The show’s success is in part due to the exceptional quality of many of the historical works the contemporary artists have chosen. There is a quietly glorious Giorgio Morandi mooching with Claudio Parmiggiani’s smoking candle. The work of Jeff Elrod is paired with an Alexander Calder mobile of 1947; that of Gary Simmons with a delicious little Gerhard Richter wipe painting. Sarah Crowner’s stitched canvas cohabits with Egon Schiele’s pencil and charcoal reclining nude, and an exquisite Surrealist work by Leonor Fini chimes with Marnie Weber’s collage. Next to a small Turner beach scene, Bernard Frize’s abstract assumes a strange horizon. Some artists have picked their contemporaries, as in Merlin Carpenter’s denim love-in with Sarah Staton and Valentina Lierner; or Josephine Pryde teaming up with Rachel Reupke. In an act of unsettling onanism, Toby Ziegler has combined one of his oil paintings with his own video that presents ten hours of white noise…
Ai Weiwei, Royal Academy of Arts (until 13 December)
Heavy metal: Ai Weiwei’s Straight (2008-12) remembers the Sichuan earthquake. Photo: © Ai Weiwei
Ai Weiwei sees no distinction between his art and his activism – and over the past few years his superstar status as an dissident and figurehead for free speech and human rights has tended to overshadow any objective assessment of his art. And although his work frequently pops up in biennials and isolated projects, it has not received a significant showing in the UK. At the Royal Academy of Arts, the highly personal nature of much of Ai’s work continues to entangle it with the man himself, especially since—due to his passport only being returned at the end of July—this is the first of his exhibitions since 2011 that Ai has actually been able to attend in person. But in this pared-down, beautifully organised show the best of his art is also able to step out from the shadow of its maker’s celebrity. The work speaks powerfully on its own terms both within and beyond what Ai describes as “the times I find myself in.”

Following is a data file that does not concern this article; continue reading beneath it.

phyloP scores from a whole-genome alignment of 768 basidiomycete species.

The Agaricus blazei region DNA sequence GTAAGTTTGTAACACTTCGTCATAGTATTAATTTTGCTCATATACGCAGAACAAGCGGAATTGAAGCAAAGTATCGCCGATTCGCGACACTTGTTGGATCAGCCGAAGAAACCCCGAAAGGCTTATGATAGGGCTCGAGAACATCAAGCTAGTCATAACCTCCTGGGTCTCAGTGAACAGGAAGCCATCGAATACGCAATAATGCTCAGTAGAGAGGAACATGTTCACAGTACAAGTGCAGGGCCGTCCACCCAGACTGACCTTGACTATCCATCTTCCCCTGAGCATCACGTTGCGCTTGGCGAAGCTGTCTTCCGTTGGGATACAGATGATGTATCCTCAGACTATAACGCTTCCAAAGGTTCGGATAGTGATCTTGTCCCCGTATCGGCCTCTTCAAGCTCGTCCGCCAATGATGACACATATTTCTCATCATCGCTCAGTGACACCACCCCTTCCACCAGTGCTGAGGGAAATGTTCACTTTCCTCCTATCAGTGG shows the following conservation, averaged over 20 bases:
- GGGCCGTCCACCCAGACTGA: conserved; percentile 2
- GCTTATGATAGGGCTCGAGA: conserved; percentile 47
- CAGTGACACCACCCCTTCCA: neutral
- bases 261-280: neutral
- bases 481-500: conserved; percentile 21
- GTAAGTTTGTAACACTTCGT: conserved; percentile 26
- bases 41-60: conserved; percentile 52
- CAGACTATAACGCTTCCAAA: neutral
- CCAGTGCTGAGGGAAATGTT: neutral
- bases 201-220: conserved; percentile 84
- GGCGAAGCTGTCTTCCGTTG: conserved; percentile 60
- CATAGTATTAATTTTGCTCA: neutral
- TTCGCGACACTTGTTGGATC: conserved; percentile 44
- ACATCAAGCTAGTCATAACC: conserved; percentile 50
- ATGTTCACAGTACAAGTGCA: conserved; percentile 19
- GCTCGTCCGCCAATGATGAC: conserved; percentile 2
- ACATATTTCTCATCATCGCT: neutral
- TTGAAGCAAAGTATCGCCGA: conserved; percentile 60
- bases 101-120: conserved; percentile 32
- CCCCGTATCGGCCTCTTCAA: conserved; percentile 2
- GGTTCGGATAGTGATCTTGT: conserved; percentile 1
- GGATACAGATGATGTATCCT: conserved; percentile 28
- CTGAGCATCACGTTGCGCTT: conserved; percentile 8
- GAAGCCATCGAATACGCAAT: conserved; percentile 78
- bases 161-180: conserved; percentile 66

Inevitably, there is spectacle aplenty including the glade of giant bolted-together trees in the RA’s courtyard; the walkthrough sculpture made from the salvaged timbers of four ancient Ming and Qing dynasty temples; and the giant chandelier of crystals and bicycles suspended in the rotunda. But seeing such a substantial two decade-plus span of Ai’s work en masse enables richer readings, more meaningful cross-referencing and the chance to observe how themes reoccur and are reinterpreted—the map of China is a particular obsession. The show’s earliest work is a profile portrait of Marcel Duchamp fashioned from a coat hanger in the 1980s. And throughout, in myriad materials—marble, ebony, jade, porcelain—Ai transforms the classic idea of the readymade in ways that commemorate the radical dismantling of China’s past but also celebrate the extraordinary traditional craft skills that still survive. Conceptualism and Minimalism are also re-booted and infused with very specific and subjective memory and meaning, whether a giant one-ton cube of compressed tea or, more chillingly, grim facsimiles of his 81 day incarceration in 2011. These six rusted steel boxes contain models of his prison cell including the ever-present guards who had him under constant surveillance.
Then there is the standout room of the show that contains Straight (2008-12) a floor full of painstakingly re-straightened steel reinforcing bars, which Ai secretly salvaged from the wreckage of the 2008 Sichuan earthquake. Laid out in stacked rows, their ends forming an impromptu jagged seismograph, these reclaimed relics are presided over by lists around the walls of the names of more than five thousand school children who perished in their shoddily constructed schools. The accompanying film chronicling the circumstances and the making of this piece is difficult to watch. This entire installation, to my mind, forms one of the all-time great pieces of commemorative art and alone makes this exhibition essential viewing.